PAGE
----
Thomas Arundell (1454–1485)

Sir Thomas Arundell (1454–1485) was an English nobleman. He was made a Knight of the Bath at the Coronation of Richard III in 1483. Two years later, when Richard III was defeated at the Battle of Bosworth (1485), he was attainted for rebelling against the King.[1] Arundell then gave his support to Henry Tudor in his claim to the throne. His marriage to the heiress, Katherine Dynham, brought great wealth to the Arundell family. She was one of the four sisters and coheirs of John Dynham, 1st Baron Dynham.

Bornc. 1454
Lanherne, Cornwall
Noble familyArundell of Lanherne
Spouse(s)Katherine Dynham
Alice Arundell
Edward Arundell
Thomas Arundell
Roger Arundell
Humphrey Arundell
Elizabeth Arundell
Eleanor Arundell
Sir John Arundell (1474–1545)
FatherSir John Arundell of Lanherne, (1421-1473)
MotherKatherine Chideocke (1423-1479)

Marriage and issueEdit

Thomas married Katherine Dynham in December 1473.[2] She was the daughter of Sir John Dinham (1406–1458) and Jane de Arches. This marriage brought great possessions into the Arundell family.

  • Eleanor Arundell (1472–1516), married Nicholas Saintlo (Nicholas St. Lowe) of Chewe
  • Sir John Arundell (1474–1545) married Lady Eleanor Grey
  • Elizabeth Arundell (1476–1513), married Sir Edward Stradling of St Donats, Glamorganshire, Wales.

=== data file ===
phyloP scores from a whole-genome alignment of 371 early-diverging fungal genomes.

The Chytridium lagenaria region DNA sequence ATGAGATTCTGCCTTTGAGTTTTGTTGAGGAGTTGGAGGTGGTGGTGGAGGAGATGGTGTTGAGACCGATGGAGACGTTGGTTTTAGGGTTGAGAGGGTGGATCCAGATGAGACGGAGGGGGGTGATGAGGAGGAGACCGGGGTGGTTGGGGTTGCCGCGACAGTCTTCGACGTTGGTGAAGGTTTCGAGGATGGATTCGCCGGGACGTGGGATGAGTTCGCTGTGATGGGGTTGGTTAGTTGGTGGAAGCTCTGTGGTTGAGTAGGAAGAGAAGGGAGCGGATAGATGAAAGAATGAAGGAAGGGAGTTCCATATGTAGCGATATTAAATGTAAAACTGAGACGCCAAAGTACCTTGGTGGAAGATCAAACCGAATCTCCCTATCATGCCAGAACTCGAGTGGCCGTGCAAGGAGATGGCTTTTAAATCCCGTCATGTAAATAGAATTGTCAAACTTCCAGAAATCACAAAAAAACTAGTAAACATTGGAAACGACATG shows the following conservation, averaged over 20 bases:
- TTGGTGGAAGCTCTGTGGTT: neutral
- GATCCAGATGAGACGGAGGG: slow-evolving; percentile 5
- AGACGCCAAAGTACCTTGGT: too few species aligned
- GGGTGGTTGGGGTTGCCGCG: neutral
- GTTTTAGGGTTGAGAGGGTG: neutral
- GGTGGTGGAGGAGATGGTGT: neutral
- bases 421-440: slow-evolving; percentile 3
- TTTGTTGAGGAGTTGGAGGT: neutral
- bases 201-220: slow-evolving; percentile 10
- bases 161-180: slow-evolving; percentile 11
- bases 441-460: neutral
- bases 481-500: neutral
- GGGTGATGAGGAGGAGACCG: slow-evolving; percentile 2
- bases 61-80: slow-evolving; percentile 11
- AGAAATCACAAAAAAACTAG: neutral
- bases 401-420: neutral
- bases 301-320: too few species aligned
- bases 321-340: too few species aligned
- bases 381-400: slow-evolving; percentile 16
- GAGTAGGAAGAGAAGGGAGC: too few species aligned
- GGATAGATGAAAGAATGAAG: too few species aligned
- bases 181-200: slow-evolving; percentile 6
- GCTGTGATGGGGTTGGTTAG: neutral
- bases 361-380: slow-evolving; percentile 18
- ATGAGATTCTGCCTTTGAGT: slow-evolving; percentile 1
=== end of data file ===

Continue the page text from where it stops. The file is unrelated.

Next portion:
• Alice Arundell (fl. 1478), married Sir John Speke of White Lackington
  • Thomas Arundell (c. 1480 – c. 1513)
  • Humphrey Arundell, married Phillipa or Philipa Grenville, daughter of Sir Thomas Grenville, Kt. (1454–1513) and first wife Isabel Gilbert
  • Roger Arundell, married Johanna Calwoodleigh
  • Edward Arundell


Sir Thomas, like his father, may also have fought on the Lancastrian side at the Battle of Tewkesbury, but was granted a pardon after paying heavy fines.[3] He had a brief and troubled career. In the 1484 Parliament of Richard III, he was attainted and deprived of his estates, which were bestowed on his stepsister Anne's husband, Sir James Tyrell, the suspected murderer of the two young princes in the Tower. Anne was the only child of Sir John's first marriage to Elizabeth Morley, daughter of Thomas de Morley, 5th Baron Morley. Katherine, Thomas' wife was granted an annuity of £100 from the forfeited estates, originally belonging to the Dynham family. On the ascension of Henry VII, the attainder was reversed and the estates restored but the restitution was too late for Thomas who died 11 October 1485, just a few weeks after the Battle of Bosworth. In addition to the Cornish properties and other inherited from Sir John Chideock in Dorset, he held four manors in Devon.


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  3. ^ Plantagenet Ancestry: A Study In Colonial And Medieval Families, 2nd Edition. page 464. By Douglas Richardson